This is one in a series of stories breaking down members of the Pittsburgh Pirates’ 40-man roster.
When you think college baseball, there are probably a handful of schools that come to mind. Places like Vanderbilt, Virginia, LSU and other big-time programs have developed reputations as MLB factories.
Randolph-Macon College, a small private school located in Ashland, Virginia, probably wouldn’t be what you think of as a place that serves as a pipeline for producing major league talent. You’d be right.
Prior to 2023, only two players in MLB history hailed from Randolph-Macon. Frank Walker appeared in 139 games with three teams between 1917-25. Paul Gilliford made two appearances out of the Baltimore Orioles’ bullpen in 1967.
It had been a while since a Yellow Jacket reached the big leagues, but 56 years after Gilliford last pitched for the Orioles, Colin Selby made his major league debut for the Pittsburgh Pirates.
The debut capped off an unusual path to reaching the major leagues. Selby made his first-career appearance on Aug. 9 against the mighty Atlanta Braves at PNC Park. He held his own in the contest. Selby blanked Atlanta over 1.2 innings pitched, and he recorded the first three strikeouts of his career.
Less than a week later, Selby was awarded his first-career win in the Pirates’ 7-4 victory over the New York Mets.
While the 26-year-old showed flashes at times, he finished the season with a lackluster 9.00 ERA in 21 appearances. His 4.80 FIP indicates he was more effective than that and bodes better for his projectability. In 24 total innings, Selby allowed 29 hits, walked 15 and struck out 30.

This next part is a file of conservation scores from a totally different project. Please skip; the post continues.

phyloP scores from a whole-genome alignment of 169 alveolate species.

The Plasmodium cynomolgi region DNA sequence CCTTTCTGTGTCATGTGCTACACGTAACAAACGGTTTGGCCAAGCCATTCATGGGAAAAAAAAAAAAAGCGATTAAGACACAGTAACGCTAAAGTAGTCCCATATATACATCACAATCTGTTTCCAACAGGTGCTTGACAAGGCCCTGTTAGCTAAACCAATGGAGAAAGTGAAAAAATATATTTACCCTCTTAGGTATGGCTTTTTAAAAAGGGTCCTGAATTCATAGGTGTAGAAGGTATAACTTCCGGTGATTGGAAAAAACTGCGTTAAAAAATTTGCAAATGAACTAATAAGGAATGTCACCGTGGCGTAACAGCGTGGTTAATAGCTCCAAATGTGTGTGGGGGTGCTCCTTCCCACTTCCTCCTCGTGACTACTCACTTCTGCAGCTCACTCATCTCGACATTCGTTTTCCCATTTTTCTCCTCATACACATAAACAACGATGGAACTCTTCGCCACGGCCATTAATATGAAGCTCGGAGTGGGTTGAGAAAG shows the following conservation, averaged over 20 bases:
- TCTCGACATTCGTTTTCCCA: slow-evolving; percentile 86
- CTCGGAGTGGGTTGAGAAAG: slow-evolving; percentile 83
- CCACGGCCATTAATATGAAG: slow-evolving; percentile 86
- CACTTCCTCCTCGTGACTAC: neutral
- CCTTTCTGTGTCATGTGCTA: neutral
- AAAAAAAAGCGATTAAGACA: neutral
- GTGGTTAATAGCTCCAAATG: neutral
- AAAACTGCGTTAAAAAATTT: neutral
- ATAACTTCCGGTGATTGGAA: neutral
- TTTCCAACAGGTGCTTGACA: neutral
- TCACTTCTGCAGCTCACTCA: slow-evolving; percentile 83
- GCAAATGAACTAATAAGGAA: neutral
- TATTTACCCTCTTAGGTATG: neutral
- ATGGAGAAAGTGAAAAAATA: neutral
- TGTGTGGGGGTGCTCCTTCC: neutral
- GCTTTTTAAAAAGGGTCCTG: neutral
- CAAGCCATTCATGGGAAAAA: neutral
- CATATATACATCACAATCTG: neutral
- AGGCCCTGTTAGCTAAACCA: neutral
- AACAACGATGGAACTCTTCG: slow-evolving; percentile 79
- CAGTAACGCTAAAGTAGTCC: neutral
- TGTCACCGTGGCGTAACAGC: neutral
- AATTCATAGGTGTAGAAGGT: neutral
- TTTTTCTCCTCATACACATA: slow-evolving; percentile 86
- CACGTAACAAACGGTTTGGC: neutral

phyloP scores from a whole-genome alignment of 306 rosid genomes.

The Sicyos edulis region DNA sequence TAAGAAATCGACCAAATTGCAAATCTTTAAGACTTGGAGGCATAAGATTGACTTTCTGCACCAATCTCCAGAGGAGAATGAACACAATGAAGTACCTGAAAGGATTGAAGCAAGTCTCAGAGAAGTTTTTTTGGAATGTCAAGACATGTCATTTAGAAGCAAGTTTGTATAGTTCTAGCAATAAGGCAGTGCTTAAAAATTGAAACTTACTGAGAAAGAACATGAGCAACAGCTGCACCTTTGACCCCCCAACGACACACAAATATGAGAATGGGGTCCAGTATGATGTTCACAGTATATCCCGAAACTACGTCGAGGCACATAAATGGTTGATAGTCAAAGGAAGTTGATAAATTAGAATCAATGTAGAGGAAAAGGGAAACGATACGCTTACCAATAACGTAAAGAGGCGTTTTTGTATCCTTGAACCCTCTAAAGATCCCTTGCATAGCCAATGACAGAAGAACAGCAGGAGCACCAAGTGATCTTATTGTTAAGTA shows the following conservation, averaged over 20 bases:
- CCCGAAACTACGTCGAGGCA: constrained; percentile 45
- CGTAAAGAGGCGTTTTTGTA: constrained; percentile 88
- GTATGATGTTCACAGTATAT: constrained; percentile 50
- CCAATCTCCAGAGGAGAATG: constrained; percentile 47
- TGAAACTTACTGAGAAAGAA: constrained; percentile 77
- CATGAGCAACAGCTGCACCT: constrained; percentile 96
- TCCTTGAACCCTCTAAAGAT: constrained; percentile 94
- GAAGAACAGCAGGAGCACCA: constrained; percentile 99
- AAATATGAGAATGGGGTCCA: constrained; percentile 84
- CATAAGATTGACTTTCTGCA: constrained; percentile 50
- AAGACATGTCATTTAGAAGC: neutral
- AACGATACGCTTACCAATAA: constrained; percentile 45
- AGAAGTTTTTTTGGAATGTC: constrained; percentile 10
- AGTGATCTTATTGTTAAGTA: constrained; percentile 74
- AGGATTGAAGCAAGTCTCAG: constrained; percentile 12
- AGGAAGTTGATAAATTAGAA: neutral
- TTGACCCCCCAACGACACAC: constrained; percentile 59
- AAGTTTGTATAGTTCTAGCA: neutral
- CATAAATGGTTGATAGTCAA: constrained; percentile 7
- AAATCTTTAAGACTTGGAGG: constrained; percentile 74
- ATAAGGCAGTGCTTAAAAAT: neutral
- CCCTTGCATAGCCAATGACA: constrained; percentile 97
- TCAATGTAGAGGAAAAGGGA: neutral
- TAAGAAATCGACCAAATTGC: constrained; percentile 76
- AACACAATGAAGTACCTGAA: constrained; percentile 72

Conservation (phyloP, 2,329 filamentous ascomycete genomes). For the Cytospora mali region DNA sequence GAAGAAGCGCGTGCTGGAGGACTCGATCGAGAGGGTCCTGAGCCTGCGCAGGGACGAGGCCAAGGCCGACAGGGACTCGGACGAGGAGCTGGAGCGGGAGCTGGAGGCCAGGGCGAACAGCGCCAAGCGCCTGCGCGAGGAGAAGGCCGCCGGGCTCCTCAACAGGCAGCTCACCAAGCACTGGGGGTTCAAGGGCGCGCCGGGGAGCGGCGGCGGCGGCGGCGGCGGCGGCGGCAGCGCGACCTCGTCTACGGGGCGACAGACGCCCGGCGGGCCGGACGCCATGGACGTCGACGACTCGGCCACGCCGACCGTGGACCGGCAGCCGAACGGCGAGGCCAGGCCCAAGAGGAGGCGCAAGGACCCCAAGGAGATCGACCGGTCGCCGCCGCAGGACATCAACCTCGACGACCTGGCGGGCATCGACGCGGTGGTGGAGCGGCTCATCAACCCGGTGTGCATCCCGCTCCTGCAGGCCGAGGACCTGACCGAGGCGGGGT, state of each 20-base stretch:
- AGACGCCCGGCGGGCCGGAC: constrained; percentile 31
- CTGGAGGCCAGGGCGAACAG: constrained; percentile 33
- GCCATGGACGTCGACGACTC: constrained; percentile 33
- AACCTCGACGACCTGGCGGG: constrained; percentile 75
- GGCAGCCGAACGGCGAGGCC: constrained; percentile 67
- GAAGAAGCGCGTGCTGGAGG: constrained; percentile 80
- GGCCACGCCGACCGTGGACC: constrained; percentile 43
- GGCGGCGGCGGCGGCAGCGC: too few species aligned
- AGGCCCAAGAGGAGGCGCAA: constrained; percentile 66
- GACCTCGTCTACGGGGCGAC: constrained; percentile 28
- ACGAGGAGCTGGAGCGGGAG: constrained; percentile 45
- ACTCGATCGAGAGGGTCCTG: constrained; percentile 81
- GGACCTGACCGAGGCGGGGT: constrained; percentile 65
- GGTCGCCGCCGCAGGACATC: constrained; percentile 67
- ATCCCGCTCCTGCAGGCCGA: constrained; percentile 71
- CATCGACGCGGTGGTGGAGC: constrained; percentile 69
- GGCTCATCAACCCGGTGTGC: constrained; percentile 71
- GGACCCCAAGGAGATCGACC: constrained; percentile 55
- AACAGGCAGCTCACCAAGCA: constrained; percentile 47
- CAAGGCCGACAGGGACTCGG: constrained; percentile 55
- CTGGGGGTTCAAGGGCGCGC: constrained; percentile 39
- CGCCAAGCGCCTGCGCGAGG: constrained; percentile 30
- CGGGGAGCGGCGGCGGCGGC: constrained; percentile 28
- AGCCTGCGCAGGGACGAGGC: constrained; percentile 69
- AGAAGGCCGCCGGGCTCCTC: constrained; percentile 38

The Pirates utilized Selby in a variety of roles during the 2023 season. He made five appearances as an opener at the beginning of games. It was in this role that the right-hander was at his best. In those five starts, Selby pitched to a 4.50 ERA.
Selby was also used at the end of games and recorded the final out on three occasions. The other 13 appearances for him on the year came in a traditional relief role.
With a host of right-handed relievers currently on the 40-man roster, Selby’s status is a bit unclear. There’s no doubt that he has a live arm. Selby features a power fastball and a slider capable of missing bats. Trouble harnessing it all has been what’s plagued him.
While what the future might hold for Selby remains to be seen, there’s no doubt that he overcame the odds in making it this far.
“I think it’s more of if you have the tools and the ability that they’ll find you and that at the end of the day, (younger players) do need to go to a place that you can play and not just go to a school because it’s the name of the school,” Selby said after making his debut.